"In a straw poll of Influx readers on which Lancia you would like in your garage, I'm quite sure the Lancia Delta Integrale would be among the most popular. It was the king of rallies in the 1980s and 1990s, "
Lancia Delta S4 Stradale
Could the Lancia Delta S4 Stradale be the sexiest Group B monster?
If you liked your Cavali distinctly Latin in temperament, then the Lancia Delta S4 Stradale was the ultimate in musky Italian testosterone.
Lancia built the obligatory 200 road-going versions of the S4 Group B monster, and we reckon that, of ALL the Group B homologates, the Lancia Delta S4 Stradale is the most aesthetically desirable.
In pure terms of aesthetics, the shape that the origami body panels of the S4 Stradale had – in epoxy and fibreglass, and with an assortment of ludicrous excesses – shouldn’t have worked. But for our eyes, every time we see a picture of the Stradale we let out an audible little groan.
Just look at the gaping intakes on the Lancia Delta S4 Stradale’s rear haunches. Sex.
The Stradale was, and obviously still is, a ridiculously impractical, stratospherically priced machine. Even when it was released in 1986, it would have cost you 100 million Italian lira (approximately the equivalent of £41,349.14 in the UK in 1986). As a point of comparison, the most expensive Delta Integrale on the market at the time would have set you back a mere 20 million Italian lira (approximately equivalent to £8,269.82 in 1986 in the UK).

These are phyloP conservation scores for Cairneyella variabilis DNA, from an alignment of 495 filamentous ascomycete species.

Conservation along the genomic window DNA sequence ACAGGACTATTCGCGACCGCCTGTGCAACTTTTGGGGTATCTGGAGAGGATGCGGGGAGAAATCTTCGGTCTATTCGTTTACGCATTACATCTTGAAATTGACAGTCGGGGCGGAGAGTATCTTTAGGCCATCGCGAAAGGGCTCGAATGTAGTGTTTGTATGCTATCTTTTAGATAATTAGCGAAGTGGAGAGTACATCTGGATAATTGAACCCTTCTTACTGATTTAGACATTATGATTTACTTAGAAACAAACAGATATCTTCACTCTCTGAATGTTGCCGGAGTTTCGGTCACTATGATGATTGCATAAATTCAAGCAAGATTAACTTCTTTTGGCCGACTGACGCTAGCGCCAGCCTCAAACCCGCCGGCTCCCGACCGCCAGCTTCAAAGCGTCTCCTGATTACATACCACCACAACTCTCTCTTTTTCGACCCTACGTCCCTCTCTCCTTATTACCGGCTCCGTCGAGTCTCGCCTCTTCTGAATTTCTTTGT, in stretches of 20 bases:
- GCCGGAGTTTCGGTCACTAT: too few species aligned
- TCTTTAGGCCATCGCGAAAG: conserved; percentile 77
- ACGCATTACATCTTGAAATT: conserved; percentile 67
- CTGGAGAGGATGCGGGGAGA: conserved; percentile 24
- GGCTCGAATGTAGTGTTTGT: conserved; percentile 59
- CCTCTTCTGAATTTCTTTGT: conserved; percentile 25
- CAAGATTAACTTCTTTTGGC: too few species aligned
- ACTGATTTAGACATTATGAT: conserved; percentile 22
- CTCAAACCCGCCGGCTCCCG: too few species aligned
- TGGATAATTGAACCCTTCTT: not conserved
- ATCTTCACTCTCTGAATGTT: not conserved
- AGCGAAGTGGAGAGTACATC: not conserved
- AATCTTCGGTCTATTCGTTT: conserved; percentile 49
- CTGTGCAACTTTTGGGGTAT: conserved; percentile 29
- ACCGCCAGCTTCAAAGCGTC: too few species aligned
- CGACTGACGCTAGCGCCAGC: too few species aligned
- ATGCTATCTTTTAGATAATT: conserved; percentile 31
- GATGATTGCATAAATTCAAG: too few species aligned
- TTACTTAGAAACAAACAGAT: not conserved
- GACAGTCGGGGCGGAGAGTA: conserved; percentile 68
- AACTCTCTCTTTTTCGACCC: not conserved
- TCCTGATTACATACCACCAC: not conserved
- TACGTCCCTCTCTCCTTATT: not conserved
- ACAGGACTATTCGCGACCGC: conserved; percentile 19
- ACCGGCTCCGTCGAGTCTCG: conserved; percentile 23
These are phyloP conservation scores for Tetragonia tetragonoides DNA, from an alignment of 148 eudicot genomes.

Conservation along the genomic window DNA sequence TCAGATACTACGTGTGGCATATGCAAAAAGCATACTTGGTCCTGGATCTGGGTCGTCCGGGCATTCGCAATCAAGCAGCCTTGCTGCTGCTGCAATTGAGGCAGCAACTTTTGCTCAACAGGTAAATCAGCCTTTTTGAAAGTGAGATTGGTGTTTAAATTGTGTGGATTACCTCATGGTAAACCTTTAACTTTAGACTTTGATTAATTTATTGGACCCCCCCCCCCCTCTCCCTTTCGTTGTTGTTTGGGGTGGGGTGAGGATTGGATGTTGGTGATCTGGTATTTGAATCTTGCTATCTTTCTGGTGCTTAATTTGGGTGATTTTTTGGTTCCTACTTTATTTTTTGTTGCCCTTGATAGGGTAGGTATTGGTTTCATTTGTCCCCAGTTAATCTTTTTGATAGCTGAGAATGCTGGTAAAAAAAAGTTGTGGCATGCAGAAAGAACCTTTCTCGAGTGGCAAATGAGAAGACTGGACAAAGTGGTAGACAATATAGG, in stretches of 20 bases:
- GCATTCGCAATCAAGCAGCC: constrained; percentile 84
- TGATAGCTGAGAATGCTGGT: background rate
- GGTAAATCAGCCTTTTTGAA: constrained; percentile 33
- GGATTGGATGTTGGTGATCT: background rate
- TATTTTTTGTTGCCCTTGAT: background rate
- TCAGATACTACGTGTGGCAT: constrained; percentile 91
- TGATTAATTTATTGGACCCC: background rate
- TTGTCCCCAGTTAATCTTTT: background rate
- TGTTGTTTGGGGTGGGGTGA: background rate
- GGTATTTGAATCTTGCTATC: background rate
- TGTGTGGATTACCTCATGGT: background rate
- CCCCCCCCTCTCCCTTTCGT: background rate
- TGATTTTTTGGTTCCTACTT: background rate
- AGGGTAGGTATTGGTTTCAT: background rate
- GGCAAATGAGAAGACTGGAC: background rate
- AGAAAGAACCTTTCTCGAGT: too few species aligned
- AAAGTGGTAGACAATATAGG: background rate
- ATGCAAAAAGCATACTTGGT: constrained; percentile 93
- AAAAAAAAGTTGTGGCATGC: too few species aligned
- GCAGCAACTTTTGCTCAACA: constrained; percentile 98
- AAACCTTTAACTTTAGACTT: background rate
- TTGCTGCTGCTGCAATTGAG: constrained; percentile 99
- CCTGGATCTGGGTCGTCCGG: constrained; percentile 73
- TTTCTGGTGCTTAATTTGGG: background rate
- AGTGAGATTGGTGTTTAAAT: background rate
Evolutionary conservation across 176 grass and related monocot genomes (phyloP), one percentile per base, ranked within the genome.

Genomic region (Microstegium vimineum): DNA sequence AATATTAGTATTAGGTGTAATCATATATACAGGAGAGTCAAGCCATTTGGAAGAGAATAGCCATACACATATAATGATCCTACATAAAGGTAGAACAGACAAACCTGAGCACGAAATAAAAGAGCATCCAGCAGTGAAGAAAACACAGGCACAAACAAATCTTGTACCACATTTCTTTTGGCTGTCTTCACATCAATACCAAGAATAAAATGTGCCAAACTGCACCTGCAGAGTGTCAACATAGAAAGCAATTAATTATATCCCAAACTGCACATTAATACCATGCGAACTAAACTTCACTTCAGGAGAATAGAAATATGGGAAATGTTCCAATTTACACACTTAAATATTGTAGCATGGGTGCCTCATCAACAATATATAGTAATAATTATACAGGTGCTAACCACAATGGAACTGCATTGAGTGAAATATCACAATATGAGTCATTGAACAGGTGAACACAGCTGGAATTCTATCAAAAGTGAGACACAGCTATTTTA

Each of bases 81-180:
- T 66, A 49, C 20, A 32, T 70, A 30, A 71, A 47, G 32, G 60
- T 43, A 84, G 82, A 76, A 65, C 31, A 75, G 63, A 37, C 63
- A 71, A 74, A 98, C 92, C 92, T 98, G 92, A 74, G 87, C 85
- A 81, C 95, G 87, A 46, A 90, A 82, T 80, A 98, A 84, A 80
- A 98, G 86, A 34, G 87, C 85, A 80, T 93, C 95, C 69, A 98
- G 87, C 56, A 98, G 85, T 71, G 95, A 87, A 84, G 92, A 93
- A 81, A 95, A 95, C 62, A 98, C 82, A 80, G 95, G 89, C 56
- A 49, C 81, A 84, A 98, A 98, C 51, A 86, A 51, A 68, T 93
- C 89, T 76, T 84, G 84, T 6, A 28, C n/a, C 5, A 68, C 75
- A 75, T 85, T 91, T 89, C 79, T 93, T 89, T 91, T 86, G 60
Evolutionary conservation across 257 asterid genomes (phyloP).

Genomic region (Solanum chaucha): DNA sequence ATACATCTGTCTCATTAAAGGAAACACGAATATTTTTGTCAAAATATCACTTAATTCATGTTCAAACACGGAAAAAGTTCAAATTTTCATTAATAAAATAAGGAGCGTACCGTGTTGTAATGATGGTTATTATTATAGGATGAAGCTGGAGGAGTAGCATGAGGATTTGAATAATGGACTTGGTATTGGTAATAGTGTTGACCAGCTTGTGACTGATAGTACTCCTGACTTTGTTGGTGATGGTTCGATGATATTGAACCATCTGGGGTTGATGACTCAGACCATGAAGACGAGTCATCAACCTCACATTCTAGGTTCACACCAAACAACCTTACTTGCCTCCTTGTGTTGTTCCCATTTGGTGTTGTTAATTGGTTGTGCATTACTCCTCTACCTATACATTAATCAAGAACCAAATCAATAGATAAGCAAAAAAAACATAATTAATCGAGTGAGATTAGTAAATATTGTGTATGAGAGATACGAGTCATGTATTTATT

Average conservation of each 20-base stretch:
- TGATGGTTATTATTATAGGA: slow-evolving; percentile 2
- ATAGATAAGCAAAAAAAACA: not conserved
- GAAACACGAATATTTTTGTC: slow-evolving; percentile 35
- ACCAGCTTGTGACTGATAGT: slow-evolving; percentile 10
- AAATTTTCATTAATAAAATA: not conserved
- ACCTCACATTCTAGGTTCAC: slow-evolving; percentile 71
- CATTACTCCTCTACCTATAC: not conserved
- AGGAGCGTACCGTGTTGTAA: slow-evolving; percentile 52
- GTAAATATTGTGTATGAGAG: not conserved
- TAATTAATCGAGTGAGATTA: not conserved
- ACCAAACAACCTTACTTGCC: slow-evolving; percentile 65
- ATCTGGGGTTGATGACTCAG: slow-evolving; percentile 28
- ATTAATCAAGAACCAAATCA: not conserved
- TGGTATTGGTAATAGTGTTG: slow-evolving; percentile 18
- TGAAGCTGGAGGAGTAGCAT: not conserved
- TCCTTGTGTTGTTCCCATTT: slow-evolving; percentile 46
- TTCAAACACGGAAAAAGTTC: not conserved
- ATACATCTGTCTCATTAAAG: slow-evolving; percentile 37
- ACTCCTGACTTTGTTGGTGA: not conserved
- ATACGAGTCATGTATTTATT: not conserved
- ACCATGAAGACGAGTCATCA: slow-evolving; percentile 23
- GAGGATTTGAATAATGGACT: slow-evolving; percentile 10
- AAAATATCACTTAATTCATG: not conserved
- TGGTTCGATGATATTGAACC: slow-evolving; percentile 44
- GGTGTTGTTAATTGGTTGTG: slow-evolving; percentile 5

There’s apparently only around 40 of these cars left in existence. This has meant that the selling price has skyrocketed, with some S4 Stradales going for around €1,000,000 (around £880,000).
The Stradale’s structure was a Cromolly steel and aluminium space frame, and came with a mid-mounted 1.8 that was not only Turbocharged, but Supercharged too. Talk about McDonalds car park bragging rights. A Stradale would have been the one.
The Lancia Delta S4 Stradale has a “cobbled together” look
Still, the road-going car only produced 250bhp, which, from today’s tech perspective, looks a little light. The straddle had a really trick, race-derived transmission system, though – three differentials sending power to all four corners, with a 70% bias to the rear wheels.
This car is a weigh-point on the road to the really special rally-derived cars that emerged in later decades. It led to the sales of more workaday Lancia Deltas going through the roof and shone a light on a brand that has now seen a sad demise.
There’s something of that weird and uniquely Italian “cobbled together” look about the S4 – and something too of the unadulterated, plasticky rashness of the mid-eighties that means that this car is an all-time classic.
Fantasy garage inclusion nailed on.
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